By Alexandria Harris
Unlike Romeo, I’m going to cut right to the chase and tell you—everything. Before people even see your face, your name causes a certain bias. Your resume, business card, or direct mail piece might as well be your face. And this face can either say “Hello, I can see this is the beginning of something wonderful” or “Nice to meet you.” With the second option, I’m sure you’ve determined by now that it’s because the person has quickly moved past you to the next person with the normal-sounding name. Humans are creatures of comfort, if not anything.
Naming your work, especially if it’s a book, is like naming a child. You want to take care with what you’ve put a lot of tears, sweat, and face palms into. Having your baby judged like a Harlequin romance when it isn’t is embarrassing.
I messed up and got it wrong.
Thankfully, naming your work can be easily remedied while naming your child…well let’s just say the first time for everything in this instance should be your last.
I have no shame spending hours on baby name websites and name meaning generators to find the perfect name for my characters. They are going to breathe life into your story, so they definitely deserve a lot of time. Spending that time to make them all they can be is essential.
My original book title was FORBIDDEN FRUIT. Besides the fact that at least seven other books have that title, my other hesitation was guiding my mainly young adult-intended audience to topics that may seem reprehensible by the title.
I had to go back to the drawing board and to square three. Square one was out because I’d already established a theme. My sequel is called GARDEN OF SOULS, and the third THE GRAPES OF RAGNAROK, so the title of the first book was especially important. It couldn’t just be anything.
Some authors go through their book and pick a phrase they think was especially clever of them to write and pick that as a title. Others pick a concept or intricate detail. There is no rule of thumb. It actually depends on how much you can get the person reading your title to wonder about it or be awed. Your title should have a similar effect to pouring a bucket of ice water on someone.
I wracked my brain. I was in a bit of a pinch–I had to have my cover design updated and all the associated marketing materials by the next day. I suppose that’s what you get when you decide to change your title and you’re three months away from publishing your work.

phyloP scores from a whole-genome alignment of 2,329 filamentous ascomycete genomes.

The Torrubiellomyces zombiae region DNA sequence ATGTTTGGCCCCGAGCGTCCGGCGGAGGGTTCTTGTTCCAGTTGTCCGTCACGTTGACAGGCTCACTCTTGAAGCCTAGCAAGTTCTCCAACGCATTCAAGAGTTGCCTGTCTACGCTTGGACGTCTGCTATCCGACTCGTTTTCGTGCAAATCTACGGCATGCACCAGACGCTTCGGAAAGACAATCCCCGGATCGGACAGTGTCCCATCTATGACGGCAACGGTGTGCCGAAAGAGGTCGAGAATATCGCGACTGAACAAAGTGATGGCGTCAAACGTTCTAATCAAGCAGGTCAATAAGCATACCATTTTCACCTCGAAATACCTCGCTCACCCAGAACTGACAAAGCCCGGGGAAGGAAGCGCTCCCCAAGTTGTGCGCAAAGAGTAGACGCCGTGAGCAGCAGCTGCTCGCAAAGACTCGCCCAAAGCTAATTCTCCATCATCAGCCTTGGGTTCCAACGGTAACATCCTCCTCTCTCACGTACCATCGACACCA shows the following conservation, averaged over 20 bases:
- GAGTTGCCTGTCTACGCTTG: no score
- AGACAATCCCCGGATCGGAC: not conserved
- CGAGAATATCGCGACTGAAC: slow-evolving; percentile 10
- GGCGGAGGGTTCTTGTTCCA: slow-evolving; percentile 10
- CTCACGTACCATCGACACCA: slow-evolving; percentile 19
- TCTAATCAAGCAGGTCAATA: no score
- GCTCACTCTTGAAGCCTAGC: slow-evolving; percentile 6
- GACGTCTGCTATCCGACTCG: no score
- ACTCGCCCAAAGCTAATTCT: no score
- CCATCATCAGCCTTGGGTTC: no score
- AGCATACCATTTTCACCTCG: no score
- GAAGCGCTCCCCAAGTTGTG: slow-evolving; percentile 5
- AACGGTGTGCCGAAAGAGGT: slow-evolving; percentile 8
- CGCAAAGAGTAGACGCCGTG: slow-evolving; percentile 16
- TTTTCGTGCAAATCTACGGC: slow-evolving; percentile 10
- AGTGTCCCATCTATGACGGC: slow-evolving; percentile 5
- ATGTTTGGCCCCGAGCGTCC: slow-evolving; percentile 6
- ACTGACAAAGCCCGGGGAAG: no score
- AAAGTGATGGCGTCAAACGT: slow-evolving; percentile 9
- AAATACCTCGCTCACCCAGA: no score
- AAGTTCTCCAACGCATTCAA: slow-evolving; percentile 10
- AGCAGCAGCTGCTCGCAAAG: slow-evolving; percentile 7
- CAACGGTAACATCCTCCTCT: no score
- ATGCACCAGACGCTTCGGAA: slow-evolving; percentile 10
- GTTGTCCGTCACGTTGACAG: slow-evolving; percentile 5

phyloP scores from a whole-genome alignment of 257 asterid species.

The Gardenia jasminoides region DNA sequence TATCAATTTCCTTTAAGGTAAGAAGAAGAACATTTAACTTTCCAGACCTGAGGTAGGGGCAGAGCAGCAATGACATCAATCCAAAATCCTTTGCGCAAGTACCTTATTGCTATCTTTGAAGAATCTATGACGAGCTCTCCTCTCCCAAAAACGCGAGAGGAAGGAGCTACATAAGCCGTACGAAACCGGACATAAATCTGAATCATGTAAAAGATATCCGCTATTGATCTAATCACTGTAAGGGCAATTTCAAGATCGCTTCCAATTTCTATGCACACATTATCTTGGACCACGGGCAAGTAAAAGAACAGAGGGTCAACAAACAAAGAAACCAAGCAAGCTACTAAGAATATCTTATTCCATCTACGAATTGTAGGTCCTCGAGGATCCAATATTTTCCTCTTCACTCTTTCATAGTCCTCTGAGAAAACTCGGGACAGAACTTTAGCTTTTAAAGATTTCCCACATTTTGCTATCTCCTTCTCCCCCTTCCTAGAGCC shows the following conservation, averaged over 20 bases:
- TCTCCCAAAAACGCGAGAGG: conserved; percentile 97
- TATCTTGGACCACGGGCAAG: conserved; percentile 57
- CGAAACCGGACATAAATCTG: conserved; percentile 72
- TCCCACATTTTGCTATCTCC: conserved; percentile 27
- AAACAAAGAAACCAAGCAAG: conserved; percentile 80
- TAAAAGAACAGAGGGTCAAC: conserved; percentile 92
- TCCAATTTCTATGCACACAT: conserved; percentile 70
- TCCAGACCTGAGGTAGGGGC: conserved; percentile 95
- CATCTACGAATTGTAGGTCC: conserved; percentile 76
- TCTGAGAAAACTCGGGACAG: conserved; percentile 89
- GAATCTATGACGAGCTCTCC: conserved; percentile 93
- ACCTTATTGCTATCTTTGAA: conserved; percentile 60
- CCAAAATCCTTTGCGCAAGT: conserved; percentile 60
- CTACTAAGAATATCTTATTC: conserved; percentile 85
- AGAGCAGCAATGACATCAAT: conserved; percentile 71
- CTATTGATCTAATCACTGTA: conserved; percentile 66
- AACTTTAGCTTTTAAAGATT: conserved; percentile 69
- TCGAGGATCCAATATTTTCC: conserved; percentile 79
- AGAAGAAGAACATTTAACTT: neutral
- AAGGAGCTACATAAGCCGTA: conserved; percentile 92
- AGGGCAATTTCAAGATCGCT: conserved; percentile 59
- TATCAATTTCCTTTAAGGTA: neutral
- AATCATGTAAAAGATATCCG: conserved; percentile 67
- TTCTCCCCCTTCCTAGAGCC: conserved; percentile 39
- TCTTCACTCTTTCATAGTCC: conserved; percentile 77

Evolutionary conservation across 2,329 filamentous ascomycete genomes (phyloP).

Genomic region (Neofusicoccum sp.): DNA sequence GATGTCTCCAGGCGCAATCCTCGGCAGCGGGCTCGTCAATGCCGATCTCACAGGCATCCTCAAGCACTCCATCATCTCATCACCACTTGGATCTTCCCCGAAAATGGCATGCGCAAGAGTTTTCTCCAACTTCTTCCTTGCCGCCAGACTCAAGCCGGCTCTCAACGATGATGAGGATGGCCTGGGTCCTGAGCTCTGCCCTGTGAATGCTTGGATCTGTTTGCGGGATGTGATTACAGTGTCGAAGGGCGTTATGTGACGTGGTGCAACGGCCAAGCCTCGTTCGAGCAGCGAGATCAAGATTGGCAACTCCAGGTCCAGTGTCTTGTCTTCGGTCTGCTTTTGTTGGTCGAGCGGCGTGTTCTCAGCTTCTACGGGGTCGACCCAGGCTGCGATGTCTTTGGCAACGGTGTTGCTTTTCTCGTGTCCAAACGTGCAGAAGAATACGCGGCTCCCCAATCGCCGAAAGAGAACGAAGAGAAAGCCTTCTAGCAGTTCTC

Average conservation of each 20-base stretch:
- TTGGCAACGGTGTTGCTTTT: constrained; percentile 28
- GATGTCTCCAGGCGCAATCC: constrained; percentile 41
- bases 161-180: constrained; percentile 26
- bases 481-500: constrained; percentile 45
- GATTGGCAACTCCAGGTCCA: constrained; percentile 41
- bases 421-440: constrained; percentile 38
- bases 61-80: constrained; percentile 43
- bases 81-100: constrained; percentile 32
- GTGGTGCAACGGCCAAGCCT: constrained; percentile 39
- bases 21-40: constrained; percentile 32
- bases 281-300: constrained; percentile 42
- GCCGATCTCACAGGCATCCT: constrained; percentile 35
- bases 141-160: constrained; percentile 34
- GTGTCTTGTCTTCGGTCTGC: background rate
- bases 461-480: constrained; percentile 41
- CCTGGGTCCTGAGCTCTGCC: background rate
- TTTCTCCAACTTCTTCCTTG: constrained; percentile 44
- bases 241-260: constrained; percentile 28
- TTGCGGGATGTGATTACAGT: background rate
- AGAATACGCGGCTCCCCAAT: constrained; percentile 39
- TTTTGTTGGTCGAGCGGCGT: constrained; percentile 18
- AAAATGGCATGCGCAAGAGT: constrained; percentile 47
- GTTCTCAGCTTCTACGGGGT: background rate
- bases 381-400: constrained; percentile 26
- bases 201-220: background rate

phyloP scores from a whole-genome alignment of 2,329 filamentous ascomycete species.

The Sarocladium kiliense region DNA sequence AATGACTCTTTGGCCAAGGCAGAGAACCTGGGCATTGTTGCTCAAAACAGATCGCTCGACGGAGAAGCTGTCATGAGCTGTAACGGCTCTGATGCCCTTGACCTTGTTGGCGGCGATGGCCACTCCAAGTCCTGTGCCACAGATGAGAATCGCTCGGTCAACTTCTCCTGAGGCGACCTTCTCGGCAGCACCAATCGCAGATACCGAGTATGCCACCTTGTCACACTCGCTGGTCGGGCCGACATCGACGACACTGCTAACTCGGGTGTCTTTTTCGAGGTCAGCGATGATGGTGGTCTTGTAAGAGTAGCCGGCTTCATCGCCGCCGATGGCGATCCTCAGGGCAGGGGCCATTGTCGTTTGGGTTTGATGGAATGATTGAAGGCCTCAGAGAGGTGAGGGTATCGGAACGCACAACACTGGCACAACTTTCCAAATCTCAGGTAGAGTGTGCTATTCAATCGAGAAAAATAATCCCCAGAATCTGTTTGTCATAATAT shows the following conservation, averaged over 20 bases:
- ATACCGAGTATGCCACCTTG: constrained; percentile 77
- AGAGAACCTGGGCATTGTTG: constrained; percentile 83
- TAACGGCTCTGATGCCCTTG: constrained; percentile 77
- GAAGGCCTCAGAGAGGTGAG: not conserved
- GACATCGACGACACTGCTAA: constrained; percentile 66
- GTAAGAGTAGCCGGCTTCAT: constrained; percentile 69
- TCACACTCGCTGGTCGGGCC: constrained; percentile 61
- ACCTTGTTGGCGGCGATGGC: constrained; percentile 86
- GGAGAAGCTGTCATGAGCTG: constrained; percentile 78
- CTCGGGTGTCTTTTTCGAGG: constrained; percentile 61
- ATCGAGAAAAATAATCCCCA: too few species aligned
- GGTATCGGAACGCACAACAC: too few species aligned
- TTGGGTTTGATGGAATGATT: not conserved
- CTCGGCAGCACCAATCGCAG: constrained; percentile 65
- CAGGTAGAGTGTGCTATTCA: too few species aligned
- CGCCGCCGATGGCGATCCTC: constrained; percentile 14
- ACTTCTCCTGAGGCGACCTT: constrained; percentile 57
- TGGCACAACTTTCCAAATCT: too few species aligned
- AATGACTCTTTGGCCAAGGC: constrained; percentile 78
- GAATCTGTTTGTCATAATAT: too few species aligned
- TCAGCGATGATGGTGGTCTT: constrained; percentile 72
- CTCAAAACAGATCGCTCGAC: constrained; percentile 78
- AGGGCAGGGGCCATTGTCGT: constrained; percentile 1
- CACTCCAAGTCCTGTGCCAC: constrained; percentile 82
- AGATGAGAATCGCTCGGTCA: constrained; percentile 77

After five hours of thinking, my brain felt like a sweat-caked marathon runner.
The problem is that every title needs to be unique. Besides the cover design (and the back cover copy), it’s the most important thing that will influence people to buy your book (or other work). I hadn’t done my research, and that’s why I was in this conundrum.
The good news is that little sisters can be accommodating when you promise to do their make-up for Homecoming.
Going through the dictionary, thesaurus, and reading back through the book stressed me out—panicking, trying not to get it wrong. The fate of the world, or fate of how well this book will do, depended on how well I could command the English language.
So like Frodo looking for Mount Doom with Sam for back-up, I went with my sister Morgan through the paths of knowledge and memory to find a suitable title. It had to go where no title had gone before. An epic story demands an epic title.
I also had a little mystical help along the way—the Everchanging Book of Names, which sounds like it should be in a Harry Potter book or at least an epic fantasy novel. The software is amazing, featuring names for characters and locations in different languages. Some are old languages and some are new, but it will help you if you’re stuck under the villainous writer’s block.
But in the end, how epic something becomes is in the eye of the beholder. Sometimes simplicity can pack a larger punch than all of the long-winded, epic sounding names we can come up with.
After two days of heavy thinking, I decided on THE GOLDEN ASHFRUIT for my title. With another month to go before publication, I’m banking on the title hold its weight and do some of the marketing for me.
Finally, I have some advice on naming. Do the research. If you do a web search and your current title is already being used for twenty other books, don’t use it. No matter how tempted you are, it isn’t worth starting from the bottom and trying to fight your way to the top of all the SEO madness. Also, Google Keywords is your best friend. The kind of best friend you want to hang out with all the time and consult for all your naming decisions. Lastly, be clever but not crazy.
Take your name where no name has gone before, but remember not to go wild and have it resent you for the rest of its (hopefully) long-lived life.